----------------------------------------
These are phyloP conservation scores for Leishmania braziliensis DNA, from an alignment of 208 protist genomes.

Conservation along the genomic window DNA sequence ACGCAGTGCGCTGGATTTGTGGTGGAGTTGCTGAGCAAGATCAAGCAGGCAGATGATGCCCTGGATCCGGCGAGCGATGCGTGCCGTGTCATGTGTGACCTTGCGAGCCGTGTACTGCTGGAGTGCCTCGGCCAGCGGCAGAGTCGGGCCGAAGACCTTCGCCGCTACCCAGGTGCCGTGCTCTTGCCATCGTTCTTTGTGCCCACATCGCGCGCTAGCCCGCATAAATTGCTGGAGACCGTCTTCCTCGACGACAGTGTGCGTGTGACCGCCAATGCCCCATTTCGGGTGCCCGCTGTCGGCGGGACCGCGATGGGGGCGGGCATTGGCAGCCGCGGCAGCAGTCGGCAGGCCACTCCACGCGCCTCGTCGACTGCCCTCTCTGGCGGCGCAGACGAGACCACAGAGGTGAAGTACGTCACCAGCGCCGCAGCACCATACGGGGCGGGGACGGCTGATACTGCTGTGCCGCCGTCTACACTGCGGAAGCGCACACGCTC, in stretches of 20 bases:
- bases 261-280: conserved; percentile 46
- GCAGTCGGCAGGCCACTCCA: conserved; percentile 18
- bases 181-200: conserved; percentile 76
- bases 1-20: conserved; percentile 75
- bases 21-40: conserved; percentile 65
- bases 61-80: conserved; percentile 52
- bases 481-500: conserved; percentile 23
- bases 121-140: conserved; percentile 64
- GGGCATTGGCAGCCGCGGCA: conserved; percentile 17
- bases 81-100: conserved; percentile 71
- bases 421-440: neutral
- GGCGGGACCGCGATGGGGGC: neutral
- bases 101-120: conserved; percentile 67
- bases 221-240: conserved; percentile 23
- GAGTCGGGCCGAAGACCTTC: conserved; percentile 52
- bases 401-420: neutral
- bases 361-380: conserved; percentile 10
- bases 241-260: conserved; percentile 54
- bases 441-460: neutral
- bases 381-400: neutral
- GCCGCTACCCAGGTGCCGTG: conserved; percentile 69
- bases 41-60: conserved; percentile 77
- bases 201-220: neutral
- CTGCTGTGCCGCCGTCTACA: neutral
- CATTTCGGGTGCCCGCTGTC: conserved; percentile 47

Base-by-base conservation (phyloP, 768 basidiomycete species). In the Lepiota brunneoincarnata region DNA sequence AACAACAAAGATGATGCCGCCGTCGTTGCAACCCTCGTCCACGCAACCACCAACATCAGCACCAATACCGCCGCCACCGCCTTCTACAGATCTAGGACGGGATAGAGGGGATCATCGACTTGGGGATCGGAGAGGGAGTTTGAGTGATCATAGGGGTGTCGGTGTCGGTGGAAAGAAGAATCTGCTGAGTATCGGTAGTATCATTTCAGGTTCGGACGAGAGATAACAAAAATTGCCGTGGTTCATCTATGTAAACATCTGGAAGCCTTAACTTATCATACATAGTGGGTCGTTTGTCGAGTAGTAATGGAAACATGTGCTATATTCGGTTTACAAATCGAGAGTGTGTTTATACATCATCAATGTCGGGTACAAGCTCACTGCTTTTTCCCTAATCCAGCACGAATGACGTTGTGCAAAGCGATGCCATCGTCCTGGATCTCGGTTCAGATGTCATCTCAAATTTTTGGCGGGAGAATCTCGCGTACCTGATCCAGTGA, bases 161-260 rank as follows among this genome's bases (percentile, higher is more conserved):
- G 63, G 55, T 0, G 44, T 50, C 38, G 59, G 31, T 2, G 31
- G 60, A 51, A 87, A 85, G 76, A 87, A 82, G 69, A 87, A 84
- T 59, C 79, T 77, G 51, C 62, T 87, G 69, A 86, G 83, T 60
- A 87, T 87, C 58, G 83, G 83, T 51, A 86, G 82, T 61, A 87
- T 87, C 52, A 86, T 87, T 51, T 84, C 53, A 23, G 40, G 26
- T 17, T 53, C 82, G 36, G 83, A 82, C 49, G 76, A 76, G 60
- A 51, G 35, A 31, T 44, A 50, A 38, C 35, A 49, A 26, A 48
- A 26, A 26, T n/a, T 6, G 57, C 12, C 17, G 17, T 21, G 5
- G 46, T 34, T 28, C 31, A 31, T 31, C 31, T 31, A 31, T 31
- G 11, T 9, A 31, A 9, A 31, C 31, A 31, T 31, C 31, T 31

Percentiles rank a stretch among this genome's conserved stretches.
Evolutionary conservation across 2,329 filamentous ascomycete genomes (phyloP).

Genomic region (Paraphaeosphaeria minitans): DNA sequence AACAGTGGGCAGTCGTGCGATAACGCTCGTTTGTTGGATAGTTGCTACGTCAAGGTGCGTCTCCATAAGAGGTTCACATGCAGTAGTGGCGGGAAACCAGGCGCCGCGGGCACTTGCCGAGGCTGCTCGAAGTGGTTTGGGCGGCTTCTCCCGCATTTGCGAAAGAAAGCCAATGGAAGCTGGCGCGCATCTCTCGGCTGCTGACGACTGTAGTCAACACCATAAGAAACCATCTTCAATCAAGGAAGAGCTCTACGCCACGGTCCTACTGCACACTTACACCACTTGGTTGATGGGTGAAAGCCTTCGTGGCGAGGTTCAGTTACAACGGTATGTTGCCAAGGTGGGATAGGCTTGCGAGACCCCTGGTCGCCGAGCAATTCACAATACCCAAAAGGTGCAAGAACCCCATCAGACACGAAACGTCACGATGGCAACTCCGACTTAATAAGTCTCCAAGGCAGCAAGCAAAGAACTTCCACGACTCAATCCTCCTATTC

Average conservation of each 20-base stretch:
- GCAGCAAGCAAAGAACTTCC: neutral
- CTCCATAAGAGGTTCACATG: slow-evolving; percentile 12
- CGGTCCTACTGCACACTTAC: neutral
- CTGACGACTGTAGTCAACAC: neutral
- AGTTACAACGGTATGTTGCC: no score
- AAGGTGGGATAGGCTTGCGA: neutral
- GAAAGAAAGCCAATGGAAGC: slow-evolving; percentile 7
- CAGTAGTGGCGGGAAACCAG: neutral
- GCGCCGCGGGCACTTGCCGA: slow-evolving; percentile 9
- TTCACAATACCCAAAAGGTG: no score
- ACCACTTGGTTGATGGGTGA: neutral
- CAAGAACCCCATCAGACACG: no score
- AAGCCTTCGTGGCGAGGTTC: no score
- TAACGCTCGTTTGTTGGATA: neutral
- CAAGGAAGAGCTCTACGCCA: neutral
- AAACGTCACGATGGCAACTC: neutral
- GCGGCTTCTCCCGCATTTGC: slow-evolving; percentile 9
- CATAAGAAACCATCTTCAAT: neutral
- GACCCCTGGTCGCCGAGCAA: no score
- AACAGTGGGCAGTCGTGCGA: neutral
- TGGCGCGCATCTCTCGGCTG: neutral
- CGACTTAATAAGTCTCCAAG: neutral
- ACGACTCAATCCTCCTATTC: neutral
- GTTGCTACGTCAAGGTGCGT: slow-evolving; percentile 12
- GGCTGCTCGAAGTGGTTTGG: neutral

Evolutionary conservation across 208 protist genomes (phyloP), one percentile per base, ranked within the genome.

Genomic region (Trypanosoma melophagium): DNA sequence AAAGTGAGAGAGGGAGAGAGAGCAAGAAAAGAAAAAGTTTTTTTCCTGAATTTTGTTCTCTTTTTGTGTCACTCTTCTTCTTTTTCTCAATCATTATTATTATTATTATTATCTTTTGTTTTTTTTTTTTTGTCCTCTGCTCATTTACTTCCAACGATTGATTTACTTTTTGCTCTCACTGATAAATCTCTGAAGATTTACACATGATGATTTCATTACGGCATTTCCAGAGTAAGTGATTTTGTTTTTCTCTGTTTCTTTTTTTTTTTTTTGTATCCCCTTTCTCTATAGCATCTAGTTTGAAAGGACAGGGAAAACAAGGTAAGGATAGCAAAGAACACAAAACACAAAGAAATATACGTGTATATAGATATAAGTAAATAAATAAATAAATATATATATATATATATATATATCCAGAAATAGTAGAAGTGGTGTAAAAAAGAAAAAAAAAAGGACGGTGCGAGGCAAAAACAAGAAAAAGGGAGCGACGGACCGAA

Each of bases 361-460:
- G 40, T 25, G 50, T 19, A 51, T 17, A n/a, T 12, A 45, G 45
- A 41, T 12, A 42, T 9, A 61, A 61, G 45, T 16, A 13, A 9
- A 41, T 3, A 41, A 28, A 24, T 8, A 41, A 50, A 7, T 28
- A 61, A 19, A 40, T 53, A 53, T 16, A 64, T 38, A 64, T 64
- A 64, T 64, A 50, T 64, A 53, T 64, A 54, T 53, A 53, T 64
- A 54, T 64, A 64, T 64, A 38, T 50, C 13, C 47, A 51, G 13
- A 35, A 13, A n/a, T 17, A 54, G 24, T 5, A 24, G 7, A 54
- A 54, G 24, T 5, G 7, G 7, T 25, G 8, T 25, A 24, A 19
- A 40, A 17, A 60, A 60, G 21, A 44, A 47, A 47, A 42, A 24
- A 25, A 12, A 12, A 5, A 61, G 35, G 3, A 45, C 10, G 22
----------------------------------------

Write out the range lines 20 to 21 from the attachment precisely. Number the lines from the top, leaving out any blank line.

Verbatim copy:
- bases 241-260: conserved; percentile 54
- bases 441-460: neutral